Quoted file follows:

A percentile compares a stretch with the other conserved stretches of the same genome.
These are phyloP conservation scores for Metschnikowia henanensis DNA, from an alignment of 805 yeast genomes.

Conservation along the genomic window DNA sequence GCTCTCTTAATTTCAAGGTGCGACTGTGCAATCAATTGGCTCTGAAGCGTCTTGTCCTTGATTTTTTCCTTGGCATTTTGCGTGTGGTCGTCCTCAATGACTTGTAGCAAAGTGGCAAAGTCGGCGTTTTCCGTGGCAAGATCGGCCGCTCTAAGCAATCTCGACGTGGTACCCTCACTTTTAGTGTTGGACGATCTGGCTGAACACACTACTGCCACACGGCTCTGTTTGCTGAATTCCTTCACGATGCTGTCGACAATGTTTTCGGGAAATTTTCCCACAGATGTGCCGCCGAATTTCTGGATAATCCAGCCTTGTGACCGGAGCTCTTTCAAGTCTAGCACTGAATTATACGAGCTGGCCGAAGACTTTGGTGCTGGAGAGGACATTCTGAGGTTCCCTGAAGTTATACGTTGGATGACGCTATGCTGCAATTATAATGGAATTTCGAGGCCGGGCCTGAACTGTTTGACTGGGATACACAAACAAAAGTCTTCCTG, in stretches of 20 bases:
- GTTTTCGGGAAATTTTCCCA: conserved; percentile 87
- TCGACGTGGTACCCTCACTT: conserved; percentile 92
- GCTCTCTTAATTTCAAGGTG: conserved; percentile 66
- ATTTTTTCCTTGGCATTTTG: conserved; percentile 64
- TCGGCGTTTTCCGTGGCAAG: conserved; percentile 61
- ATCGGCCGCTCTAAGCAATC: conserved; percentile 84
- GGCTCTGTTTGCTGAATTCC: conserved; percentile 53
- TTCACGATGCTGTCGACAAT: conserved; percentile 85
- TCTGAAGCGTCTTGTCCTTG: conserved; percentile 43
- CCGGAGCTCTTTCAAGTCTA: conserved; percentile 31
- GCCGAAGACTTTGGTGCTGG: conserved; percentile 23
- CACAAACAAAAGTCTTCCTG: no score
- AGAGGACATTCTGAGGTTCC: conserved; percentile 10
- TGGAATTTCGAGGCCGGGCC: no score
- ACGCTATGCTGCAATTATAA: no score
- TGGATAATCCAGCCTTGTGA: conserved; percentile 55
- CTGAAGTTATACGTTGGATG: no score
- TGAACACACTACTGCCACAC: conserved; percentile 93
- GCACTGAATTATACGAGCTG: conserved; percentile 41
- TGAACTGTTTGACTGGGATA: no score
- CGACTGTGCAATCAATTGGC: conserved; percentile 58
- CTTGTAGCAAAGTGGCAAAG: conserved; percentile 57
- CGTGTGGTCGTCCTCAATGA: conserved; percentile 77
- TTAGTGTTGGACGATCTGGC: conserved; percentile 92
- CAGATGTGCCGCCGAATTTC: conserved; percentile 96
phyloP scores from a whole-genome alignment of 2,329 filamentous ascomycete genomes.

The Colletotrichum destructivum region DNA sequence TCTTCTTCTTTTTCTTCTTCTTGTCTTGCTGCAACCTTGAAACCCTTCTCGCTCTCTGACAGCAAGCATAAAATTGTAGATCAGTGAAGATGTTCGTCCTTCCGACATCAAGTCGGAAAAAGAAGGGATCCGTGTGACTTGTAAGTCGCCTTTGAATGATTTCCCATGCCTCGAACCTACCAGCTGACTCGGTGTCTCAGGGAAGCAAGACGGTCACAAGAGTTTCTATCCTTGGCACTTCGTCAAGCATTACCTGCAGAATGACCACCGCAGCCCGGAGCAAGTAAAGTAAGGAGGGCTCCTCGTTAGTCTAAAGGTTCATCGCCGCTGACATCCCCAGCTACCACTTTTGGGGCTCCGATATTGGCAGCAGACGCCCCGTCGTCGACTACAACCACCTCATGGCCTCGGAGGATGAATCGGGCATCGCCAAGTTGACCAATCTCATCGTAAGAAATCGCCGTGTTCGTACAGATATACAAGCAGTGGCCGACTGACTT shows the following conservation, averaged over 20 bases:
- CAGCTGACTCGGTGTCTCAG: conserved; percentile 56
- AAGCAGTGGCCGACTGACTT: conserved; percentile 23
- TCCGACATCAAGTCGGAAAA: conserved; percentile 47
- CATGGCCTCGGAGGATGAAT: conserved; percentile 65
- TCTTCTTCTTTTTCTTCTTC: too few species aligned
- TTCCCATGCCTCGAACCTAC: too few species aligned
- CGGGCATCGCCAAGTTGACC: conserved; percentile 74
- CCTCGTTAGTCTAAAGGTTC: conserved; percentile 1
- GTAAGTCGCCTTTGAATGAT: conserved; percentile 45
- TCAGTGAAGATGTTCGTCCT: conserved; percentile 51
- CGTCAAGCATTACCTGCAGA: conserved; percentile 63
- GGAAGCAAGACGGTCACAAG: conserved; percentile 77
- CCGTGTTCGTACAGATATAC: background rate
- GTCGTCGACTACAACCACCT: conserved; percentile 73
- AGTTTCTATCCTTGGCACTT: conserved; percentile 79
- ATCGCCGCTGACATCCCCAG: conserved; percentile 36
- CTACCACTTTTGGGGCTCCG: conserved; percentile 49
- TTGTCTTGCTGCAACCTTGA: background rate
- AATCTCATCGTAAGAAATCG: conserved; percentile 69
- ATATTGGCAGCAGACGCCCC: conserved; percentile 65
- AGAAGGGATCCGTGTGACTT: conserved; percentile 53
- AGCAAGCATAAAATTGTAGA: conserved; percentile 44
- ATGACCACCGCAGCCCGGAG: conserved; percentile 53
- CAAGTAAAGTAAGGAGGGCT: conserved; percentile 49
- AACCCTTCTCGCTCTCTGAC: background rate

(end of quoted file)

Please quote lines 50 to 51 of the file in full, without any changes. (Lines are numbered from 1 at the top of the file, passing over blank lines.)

- ATATTGGCAGCAGACGCCCC: conserved; percentile 65
- AGAAGGGATCCGTGTGACTT: conserved; percentile 53